12. Bloom, N., Floetotto, M., Jaimovich, N., Saporta-Eksten, I., & Terry, S. J. (2012). Really uncertain business cycles (NBER Working Papers 18245). National Bureau of Economic Research, Inc.Google Scholar
  13. Bloom, N., & Van Reenen, J. (2007). Measuring and explaining management practices across firms and countries. Quarterly Journal of Economics, 122(4), 1351–1408.CrossRefGoogle Scholar
  14. Broda, C., & Weinstein, D. E. (2006). Globalization and the gains from variety. The Quarterly Journal of Economics, 121(2), 541–585.CrossRefGoogle Scholar
  15. Cameron, A. C., & Miller, D. L. (2011). Robust inference with clustered data Handbook of empirical economics and finance (pp. 1–28). Boca Raton: CRC Press.Google Scholar
  16. Coleman, A. (2009). Storage, slow transport, and the law of one price: Theory with evidence from nineteeth century U.S. corn markets. Review of Economics and Statistics, 91(2), 332–350.CrossRefGoogle Scholar
  17. Dixit, A. K., & Pindyck, R . S. (1994). Investment under uncertainty. Princeton: Princeton University Press.Google Scholar
  18. Eaton, J., Eslava, M., Kugler, M., & Tybout, J. (2008). Export dynamics in colombia: Firm-level evidence. Borradores de Economia 522, Banco de la Republica de Colombia.Google Scholar
  19. Eaton, J., Kortum, S., & Kramarz, F. (2004). Dissecting trade: Firms, industries and export destinations. American Economic Review, 94(2), 150–154.CrossRefGoogle Scholar
  20. Evans, C. L., & Harrigan, J. (2005). Distance, time, and specialization: Lean retailing in general equilibrium. American Economic Review, 95(1), 292–313.CrossRefGoogle Scholar
  21. Handley, K., & Limao, N. (2015). Trade and investment under policy uncertainty: Theory and firm evidence. American Economic Journal: Economic Policy, 7(4), 189–222.Google Scholar
  22. Harrigan, J. (2010). Airplanes and comparative advantage. Journal of International Economics, 82(2), 181–194.CrossRefGoogle Scholar
  23. Hornok, C., & Koren, M. (2015a). Administrative barriers to trade. Journal of International Economics, 96(14), S110–S122.CrossRefGoogle Scholar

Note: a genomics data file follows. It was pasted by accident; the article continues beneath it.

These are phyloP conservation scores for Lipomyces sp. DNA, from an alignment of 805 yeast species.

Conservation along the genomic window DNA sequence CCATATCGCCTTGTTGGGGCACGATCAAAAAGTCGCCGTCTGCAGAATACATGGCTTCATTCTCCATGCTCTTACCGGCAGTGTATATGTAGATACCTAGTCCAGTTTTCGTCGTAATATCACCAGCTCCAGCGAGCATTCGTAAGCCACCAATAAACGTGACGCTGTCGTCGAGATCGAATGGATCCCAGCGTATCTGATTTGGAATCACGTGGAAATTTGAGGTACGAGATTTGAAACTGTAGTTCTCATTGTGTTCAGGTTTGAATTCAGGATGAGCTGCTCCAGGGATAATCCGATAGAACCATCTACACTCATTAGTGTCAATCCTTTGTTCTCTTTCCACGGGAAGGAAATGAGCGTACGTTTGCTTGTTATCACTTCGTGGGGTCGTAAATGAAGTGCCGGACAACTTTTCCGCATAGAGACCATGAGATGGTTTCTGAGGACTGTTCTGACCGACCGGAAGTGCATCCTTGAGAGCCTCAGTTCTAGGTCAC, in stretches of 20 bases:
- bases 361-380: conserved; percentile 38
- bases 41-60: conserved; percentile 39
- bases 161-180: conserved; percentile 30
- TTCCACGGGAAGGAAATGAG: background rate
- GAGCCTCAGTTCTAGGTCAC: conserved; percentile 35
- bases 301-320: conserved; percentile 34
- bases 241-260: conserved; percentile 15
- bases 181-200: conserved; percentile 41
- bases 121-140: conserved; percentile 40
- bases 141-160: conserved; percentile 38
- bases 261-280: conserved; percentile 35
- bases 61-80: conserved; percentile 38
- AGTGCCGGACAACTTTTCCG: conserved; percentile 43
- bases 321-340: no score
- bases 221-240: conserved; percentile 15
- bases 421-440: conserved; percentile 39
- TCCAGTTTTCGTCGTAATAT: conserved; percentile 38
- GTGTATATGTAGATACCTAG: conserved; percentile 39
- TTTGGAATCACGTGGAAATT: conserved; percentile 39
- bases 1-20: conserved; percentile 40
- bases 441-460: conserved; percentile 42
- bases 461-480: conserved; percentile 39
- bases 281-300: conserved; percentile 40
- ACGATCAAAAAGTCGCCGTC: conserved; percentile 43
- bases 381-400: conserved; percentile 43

24. Hornok, C., & Koren, M. (2015b). Per-shipment costs and administrative barriers to trade. Review of Economics and Statistics, 97(2), 525–530.CrossRefGoogle Scholar
  25. Hummels, D. L., & Schaur, G. (2010). Hedging price volatility using fast transport. Journal of International Economics, 82(1), 15–25.CrossRefGoogle Scholar
  26. Hummels, D. L., & Schaur, G. (2013). Time as a trade barrier. The American Economic Review, 103(7), 2935–2959.CrossRefGoogle Scholar
  27. Iacovone, L., & Javorcik, B. S. (2010). Multi-product exporters: Product churning, uncertainty and export discoveries*. The Economic Journal, 120(544), 481–499.CrossRefGoogle Scholar
  28. Kleinert, J., & Spies, J. (2011). Endogenous transport costs in international trade (IAW Discussion Papers 74). Institut für Angewandte Wirtschaftsforschung.Google Scholar
  29. Kropf, A., & Sauré, P. (2014). Fixed costs per shipment. Journal of International Economics, 92(1), 166–184.CrossRefGoogle Scholar
  30. Novy, D. & Taylor, A. (2013). Trade and uncertainty (Working Papers mimeo). National Bureau of Economic Research.Google Scholar
  31. Rauch, J. E., & Watson, J. (2003). Starting small in an unfamiliar environment. International Journal of Industrial Organization, 21(7), 1021–1042.CrossRefGoogle Scholar
  32. Santos Silva, J. M. C., & Tenreyro, S. (2006). The log of gravity. The Review of Economics and Statistics, 88(4), 641–658.CrossRefGoogle Scholar
  33. Steinwender, C. (2015). Information frictions and the law of one price: When the states and the kingdom became united. Technical report, Mimeo, Princeton University and Harvard Business School.Google Scholar
  34. Zipkin, P . H. (2000). Foundations of inventory management. New York: McGraw-Hill.Google Scholar

Copyright information

© Kiel Institute 2017

Authors and Affiliations

  1. 1.Institute of Economics of CERS-HASBudapestHungary
  2. 2.Central European UniversityBudapestHungary
  3. 3.CEPRLondonUK
  4. 4.PSEUniversity Paris 1ParisFrance
  5. 5.CEPIIParisFrance
  6. 6.Banque de FranceParisFrance

Personalised recommendations